We left the iconic Table Mountain towering over Cape Town Harbour at 8pm sharp. I can only imagine it’s the most beautiful port in the world. The birds at this time of year are incredible. We were surrounded by hundreds of Cape Gannets flying around the vessel, squabbling and squawking and diving deep for fish offal - they have such enchanting characters. The giant petrels, huge and hideously beautiful, gathered around the offal discards while albatrosses glided around us, circling over many, many seals.
Below: A giant petrel. Photo Chrissie Madden
As a reminder that not only birds suffer interactions with fisheries, we caught three seals on three separate occasions. I saw one deep within the net while it was on the deck waiting to be emptied. A dazed and confused Cape Fur Seal emerged covered in scales and took deep breaths to recover. After resting for several minutes, the seal hopped up and slid back into the sea. They are amazingly resilient animals.
Below: A Cape fur seal emerges from the net. Photo by Chrissie Madden
The Bird Scaring Lines (BSLs) were working well, but one streamer had slipped a couple of meters and needed repairing. I asked the crew to take the line down to fix it. They were thorough and I could see they took pride in making sure the BSL were to specifications. However, as they worked on the BSL, the factory started processing more fish and all of a sudden offal discards started churning out of the factory into the water.
Birds were flying around becoming interested, and I kept looking back to see if the BSL was ready. I conducted the observations, tense and on-edge. And then - just like that - a Yellow-nosed Albatross flew spread winged into the warp cables. It was terrible. I couldn’t do a thing, and the poor bird spun around the cable and was dragged underwater by the downward force of the cables. It happened in a flash.
“No, no, no, no”, that’s all I could say. In desperation I asked to guys to hurry to place the BSL back on immediately, and they came rushing to do as I asked. Within a second of the BSL being deployed, the birds dispersed from the danger zone, and not a single interaction was recorded for the rest of the trawl. This was another sobering testimony of how efficiently these lines work.
I told the skipper what happened. He was upset that his vessel had a mortality, as these are rare occasions now. He said in the future he will deploy the spare BSL during maintenance, and we both learned from this experience.
Since the cooperation of the Deep-Sea Trawl companies and BirdLife South Africa, seabird mortality has decreased by 90% overall, and 99% for albatrosses alone. That is a staggering figure, one that was recently made public in one of the greatest conservation success stories South African seabirds has ever experienced.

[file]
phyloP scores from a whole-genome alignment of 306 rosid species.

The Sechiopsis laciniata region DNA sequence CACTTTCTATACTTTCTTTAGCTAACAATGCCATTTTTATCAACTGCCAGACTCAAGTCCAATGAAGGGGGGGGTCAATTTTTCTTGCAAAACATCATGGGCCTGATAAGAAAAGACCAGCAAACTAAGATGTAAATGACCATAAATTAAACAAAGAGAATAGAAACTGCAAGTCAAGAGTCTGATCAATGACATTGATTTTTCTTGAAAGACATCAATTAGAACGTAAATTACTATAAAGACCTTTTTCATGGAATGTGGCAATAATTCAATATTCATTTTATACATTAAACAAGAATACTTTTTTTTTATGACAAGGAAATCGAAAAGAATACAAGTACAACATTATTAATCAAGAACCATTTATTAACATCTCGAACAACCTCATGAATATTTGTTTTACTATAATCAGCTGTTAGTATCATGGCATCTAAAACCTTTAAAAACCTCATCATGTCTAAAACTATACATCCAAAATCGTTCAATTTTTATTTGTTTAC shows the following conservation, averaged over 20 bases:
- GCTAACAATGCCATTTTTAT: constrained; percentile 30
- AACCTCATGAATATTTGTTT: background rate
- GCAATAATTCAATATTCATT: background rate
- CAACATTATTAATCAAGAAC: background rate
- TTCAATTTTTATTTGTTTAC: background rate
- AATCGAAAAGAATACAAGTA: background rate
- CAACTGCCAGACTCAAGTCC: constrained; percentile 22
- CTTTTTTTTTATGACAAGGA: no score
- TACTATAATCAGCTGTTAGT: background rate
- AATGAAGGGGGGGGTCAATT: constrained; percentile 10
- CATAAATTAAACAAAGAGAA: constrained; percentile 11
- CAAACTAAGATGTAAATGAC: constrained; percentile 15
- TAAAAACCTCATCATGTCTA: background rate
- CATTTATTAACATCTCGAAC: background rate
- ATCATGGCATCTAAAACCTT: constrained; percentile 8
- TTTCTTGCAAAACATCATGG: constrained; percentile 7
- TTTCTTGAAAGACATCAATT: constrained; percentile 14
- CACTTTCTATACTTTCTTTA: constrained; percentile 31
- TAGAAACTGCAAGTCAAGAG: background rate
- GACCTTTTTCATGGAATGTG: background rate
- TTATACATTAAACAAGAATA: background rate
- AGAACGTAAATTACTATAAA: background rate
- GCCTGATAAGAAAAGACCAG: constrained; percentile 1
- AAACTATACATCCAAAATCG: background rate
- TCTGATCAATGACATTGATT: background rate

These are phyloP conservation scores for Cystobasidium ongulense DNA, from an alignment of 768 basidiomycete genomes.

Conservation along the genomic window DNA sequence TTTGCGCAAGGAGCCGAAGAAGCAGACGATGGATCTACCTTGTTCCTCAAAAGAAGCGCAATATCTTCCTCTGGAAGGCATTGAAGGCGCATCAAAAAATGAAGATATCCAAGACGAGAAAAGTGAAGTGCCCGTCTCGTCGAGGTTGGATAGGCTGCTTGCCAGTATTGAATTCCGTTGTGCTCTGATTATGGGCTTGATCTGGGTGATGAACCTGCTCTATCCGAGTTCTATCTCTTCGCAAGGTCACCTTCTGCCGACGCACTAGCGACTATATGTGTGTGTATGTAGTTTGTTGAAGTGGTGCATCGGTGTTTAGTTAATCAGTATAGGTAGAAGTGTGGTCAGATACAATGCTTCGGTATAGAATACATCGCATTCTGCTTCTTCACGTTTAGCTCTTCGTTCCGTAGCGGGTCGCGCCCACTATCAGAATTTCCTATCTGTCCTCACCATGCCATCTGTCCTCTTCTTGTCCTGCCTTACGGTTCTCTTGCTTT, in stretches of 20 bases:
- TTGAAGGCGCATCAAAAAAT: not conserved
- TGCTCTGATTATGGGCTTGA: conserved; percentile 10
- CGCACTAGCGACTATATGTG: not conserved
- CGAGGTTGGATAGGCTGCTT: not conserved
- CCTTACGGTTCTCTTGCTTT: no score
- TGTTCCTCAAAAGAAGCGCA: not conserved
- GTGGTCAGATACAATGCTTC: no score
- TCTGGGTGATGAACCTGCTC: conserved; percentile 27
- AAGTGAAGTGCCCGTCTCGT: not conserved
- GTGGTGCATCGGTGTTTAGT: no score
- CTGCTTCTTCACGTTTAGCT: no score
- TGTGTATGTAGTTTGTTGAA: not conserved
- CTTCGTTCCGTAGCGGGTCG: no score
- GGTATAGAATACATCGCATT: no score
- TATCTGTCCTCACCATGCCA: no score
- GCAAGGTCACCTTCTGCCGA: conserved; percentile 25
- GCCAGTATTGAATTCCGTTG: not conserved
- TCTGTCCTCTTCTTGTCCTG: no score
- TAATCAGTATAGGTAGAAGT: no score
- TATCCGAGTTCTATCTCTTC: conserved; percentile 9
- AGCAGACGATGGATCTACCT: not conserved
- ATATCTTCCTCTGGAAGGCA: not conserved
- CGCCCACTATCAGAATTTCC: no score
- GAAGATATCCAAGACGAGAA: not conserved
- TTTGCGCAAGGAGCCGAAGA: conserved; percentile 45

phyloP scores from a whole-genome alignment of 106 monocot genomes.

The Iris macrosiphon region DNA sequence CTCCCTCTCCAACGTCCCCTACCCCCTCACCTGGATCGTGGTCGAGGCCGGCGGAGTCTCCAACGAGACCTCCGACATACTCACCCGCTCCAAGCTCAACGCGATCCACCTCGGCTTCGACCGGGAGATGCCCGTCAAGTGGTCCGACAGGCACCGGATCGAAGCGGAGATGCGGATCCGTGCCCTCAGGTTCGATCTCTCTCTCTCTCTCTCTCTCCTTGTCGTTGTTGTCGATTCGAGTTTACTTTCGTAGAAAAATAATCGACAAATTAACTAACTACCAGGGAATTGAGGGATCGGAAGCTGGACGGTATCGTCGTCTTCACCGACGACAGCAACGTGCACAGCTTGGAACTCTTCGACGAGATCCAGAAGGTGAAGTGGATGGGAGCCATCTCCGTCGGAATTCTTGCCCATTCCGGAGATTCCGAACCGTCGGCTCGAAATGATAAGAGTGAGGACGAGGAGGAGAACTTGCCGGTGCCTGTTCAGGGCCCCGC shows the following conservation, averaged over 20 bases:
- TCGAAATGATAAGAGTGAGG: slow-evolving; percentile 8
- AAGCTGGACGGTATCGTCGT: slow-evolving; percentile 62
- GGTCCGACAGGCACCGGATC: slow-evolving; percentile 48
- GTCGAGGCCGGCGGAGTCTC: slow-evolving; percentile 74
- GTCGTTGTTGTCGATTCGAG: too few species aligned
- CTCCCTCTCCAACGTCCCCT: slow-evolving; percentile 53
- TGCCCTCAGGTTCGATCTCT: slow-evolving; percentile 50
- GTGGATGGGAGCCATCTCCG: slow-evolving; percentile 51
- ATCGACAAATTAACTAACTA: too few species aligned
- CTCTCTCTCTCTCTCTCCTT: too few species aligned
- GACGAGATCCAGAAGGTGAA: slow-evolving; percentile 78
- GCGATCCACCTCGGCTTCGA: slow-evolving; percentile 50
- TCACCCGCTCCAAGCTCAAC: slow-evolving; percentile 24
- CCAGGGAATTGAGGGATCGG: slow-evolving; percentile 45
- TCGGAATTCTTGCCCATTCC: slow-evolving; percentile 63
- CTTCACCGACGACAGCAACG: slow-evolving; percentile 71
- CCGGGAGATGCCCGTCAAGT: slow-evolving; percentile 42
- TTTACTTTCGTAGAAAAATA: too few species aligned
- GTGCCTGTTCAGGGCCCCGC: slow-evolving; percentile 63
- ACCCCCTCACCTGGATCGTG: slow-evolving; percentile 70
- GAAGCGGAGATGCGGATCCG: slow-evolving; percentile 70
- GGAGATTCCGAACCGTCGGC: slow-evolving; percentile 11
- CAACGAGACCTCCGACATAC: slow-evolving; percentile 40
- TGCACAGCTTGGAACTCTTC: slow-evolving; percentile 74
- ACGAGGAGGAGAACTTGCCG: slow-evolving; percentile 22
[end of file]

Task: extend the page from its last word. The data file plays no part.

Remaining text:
Below: Bird scaring lines have reduced albatross bycatch by 99% in South Africa. Photo by Chrissie Madden
Since 2013 Birdlife partners in Ecuador, Peru and Chile have been monitoring small-scale gillnet fleets for evidence of interactions (termed “bycatch”) with pink-footed shearwaters and other seabird species. In Peru there are tens of thousands of small-scale fishermen operating from over 10,000 vessels along the coast. The most common fishing gear they use is gillnets, often set drifting overnight at the ocean surface. The bycatch of any one vessel may be few and the work of monitoring can continue year upon year - observing, counting, and estimating the number of animals caught - to better understand the true impacts on these seabird populations.
The pink-footed shearwater is a vulnerable species that nests exclusively on a few small islands off the coast of Chile and migrates northward annually to foraging grounds off the north Pacific coasts of the United States and Canada. In the course of that migration these birds cross many fishing grounds that put them at risk of being caught and dying, including the massive gillnet fleet operating in Peru.
Below: A Pink-footed shearwater, one of four found entangled and drowned in gillnets off the coast of Peru. Image courtesy of Pro Delphinus
In June of 2014 one of our onboard observers accompanied a gillnet vessel out of the port of Chorillos, in the capital of Lima. Over the course of two fishing trips, each about 100 km offshore, four pink-footed shearwaters became entangled and drowned in the nets. These same trips also had bycatch including white-chinned petrels, sooty shearwaters, and a Markham’ s and ringed storm petrel. This was the first direct evidence of bycatch of pink-footed shearwaters by this study in Peru. We will continue our work monitoring this fishery, hoping no more birds get entangled or drown, but also looking for the long-term solutions for when they do.
Below: A map indicates the positions of observed net deployments and seabird bycatch. Image courtesy of Pro Delphinus